Car dealerships' service departments are making strides in customer satisfaction according to the latest J.D. Power and Associates Customer Service Index survey.
More than two-thirds of the 37 brands in the index improved significantly from last year. The industry's overall average increased from 876 to 882 (out of 1,000) after staying flat since 2005.
The 2008 Customer Service Index gauges the satisfaction level of vehicle owners who visit a dealership for maintenance or repair work during the first three years of ownership of a new vehicle, which is a typical warranty period.
Customers that go in for routine maintenance are more likely to be satisfied (894) than those who visit the dealership for repair work (862), according to the survey.
Satisfaction with repair work, though, jumped nine points over last year despite the fact that the proportion of consumers visiting a dealership for repair work declined to historic a historic low — 35%.
J.D. Power attributes the decline in repair work visits to improved levels of vehicle quality. Also, dealerships are doing a better job of marketing to customers needing maintenance work, in order to offset declines in warranty and repair work.
The Jaguar brand earned the top score for the second year in a row at 923, followed by General Motors Corp. brands Cadillac (922) and Buick (919).
Customers like Jaguar's service initiation, service advisors and user-friendly service measures, says David Sargent, vice president-automotive research for J.D. Power.
Buick's strong showing is a result of improved vehicle quality, he says.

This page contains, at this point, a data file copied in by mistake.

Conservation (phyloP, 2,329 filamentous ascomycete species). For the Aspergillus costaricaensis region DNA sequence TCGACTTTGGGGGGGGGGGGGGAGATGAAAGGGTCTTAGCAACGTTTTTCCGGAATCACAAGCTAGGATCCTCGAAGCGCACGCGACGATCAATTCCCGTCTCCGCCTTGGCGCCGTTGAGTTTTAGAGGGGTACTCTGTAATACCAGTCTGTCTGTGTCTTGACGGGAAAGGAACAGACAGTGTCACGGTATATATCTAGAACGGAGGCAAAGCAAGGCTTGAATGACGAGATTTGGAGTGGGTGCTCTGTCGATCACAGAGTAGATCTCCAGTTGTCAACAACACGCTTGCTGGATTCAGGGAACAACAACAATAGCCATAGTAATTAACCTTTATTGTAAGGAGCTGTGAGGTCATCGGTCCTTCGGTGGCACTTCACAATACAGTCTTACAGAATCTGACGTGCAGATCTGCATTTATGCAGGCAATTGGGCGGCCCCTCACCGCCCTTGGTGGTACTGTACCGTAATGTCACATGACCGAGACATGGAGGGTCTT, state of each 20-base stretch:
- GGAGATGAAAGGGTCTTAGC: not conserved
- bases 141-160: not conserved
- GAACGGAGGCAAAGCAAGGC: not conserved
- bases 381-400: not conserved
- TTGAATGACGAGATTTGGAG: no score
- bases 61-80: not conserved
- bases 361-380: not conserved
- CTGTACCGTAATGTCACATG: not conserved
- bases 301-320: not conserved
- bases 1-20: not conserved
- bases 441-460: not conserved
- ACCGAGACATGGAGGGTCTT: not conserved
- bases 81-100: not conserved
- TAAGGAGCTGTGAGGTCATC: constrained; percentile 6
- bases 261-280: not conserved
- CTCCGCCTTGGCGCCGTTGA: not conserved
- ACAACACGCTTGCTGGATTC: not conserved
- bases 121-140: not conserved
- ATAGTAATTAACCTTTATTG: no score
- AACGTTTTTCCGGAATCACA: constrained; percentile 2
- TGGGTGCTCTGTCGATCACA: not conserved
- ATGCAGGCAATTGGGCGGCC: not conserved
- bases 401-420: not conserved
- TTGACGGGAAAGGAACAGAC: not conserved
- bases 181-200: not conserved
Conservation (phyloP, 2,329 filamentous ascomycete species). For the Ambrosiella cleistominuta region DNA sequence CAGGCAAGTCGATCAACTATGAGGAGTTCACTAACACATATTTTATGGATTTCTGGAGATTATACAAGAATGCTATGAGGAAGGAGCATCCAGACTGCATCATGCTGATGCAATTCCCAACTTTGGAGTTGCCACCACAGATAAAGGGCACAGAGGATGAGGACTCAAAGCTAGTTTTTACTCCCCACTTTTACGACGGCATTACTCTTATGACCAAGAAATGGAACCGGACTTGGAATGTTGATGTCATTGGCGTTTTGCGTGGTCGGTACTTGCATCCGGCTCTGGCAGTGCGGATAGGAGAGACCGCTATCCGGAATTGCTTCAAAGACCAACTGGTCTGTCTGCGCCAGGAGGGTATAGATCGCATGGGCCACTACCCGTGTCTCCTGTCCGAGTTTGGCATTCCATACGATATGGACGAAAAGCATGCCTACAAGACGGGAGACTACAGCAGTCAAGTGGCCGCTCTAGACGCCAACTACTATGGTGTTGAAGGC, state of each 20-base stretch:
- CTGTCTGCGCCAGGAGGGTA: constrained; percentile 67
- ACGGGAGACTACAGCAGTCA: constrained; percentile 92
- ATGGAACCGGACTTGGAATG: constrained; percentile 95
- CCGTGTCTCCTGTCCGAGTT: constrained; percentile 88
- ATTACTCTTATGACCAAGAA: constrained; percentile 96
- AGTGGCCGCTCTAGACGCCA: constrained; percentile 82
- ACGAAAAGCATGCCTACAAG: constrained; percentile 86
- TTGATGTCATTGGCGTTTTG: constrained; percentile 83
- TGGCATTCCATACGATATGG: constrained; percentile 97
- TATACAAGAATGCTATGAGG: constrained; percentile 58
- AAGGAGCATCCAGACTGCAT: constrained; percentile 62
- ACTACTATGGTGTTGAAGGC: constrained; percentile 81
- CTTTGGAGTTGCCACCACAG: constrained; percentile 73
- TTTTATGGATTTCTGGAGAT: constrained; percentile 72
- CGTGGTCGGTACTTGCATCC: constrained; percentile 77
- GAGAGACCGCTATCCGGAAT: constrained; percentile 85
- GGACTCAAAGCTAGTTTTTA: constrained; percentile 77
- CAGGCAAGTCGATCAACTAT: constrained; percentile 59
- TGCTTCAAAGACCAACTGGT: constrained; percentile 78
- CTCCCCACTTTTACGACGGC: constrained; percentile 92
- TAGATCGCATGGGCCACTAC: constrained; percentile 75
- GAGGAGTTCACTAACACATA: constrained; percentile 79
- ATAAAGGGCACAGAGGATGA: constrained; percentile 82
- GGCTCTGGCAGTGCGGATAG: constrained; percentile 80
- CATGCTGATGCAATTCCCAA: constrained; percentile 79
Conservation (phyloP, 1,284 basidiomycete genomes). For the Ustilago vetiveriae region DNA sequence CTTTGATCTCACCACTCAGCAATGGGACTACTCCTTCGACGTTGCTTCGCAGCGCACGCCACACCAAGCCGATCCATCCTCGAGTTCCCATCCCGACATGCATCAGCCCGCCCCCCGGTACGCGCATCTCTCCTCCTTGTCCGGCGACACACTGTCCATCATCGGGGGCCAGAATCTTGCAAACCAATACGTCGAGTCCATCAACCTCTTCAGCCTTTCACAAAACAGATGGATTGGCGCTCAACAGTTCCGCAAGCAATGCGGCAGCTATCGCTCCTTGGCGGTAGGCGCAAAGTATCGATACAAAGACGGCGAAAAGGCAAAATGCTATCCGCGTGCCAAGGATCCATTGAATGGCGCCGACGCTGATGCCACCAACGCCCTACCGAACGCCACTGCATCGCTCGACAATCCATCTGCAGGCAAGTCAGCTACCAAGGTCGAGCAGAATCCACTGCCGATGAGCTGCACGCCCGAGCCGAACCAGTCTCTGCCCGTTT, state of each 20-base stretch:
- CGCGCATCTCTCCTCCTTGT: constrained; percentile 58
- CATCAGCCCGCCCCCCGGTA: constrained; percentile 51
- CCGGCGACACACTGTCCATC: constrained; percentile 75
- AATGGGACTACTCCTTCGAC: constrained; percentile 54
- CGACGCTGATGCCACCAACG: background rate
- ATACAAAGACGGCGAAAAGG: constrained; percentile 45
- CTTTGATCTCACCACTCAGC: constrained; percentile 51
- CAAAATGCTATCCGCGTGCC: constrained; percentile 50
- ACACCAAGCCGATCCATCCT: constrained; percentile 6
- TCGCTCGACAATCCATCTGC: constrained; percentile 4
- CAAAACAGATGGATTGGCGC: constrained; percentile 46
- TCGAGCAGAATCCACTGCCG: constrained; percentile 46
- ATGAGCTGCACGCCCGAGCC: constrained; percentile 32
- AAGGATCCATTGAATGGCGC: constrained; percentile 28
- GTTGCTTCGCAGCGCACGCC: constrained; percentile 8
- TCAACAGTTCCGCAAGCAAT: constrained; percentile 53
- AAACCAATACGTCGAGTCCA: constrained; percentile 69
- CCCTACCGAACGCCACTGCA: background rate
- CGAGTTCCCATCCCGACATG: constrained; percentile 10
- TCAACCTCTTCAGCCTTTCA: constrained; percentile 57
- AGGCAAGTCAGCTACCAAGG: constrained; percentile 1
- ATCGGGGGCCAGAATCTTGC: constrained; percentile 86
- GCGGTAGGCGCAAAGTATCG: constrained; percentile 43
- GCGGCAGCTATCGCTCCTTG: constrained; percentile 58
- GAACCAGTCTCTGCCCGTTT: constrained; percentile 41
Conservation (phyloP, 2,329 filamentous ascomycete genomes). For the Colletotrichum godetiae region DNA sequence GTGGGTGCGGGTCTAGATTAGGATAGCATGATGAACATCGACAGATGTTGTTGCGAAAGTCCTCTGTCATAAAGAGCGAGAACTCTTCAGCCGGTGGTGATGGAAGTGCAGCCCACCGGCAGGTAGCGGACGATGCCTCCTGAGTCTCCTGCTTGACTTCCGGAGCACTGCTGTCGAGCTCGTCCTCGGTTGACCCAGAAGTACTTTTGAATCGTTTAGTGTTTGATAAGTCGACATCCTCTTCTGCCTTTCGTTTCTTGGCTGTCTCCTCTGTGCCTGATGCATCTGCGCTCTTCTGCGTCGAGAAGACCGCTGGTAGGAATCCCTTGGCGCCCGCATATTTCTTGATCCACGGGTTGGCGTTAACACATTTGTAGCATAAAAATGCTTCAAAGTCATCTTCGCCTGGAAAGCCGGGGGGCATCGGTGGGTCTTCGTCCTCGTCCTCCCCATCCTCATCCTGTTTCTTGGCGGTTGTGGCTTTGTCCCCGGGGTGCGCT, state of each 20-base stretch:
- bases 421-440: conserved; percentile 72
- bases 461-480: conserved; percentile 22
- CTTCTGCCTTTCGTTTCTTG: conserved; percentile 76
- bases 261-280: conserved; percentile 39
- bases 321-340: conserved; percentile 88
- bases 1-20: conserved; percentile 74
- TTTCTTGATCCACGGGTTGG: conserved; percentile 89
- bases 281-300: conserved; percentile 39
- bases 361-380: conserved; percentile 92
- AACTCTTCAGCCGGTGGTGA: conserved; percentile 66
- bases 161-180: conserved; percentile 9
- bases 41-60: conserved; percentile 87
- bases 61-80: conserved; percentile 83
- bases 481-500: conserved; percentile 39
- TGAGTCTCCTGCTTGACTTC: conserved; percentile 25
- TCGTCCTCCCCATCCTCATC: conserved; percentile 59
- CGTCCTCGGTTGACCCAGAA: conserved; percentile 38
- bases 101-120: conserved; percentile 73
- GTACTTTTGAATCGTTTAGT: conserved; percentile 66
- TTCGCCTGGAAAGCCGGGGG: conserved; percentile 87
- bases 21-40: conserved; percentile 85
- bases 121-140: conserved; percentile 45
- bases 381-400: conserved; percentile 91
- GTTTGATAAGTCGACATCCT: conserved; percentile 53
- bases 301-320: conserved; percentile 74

Buick and Jaguar have fared well in the Customer Service Index in recent years. One dealer attributes it to the fact Jaguar and Buick might have more time for one-on-one interaction with customers because of anemic sales of late.
Better communication with customers also helps dealers in the study. Data show when a service department offers an explanation of charges and the necessity of the work, customer satisfaction is roughly 100 points higher on average.
According to the survey, 82% of customers say they were offered an explanation from the service department about the work performed, while 58% were given an explanation of the charges, when necessary.
Timing also is important. Customers who spoke with a service advisor immediately upon arrival report satisfaction scores averaging 224 points higher than those who had to wait more than five minutes.
Another key factor is whether the dealership takes time to deliver a clean vehicle following the service appointment. If a vehicle is returned cleaner than it was originally, satisfaction scores climb, on average, 48 points. On the other hand, if a vehicle is returned less clean, satisfaction drops 202 points.
The study also shows online scheduling interest still is low. Only 5% of customers surveyed say they intend to schedule service appointments through the Web. One percent do so.
The majority of customers — 74% — prefer to use the phone to schedule work while 25% just visit the dealership without an appointment.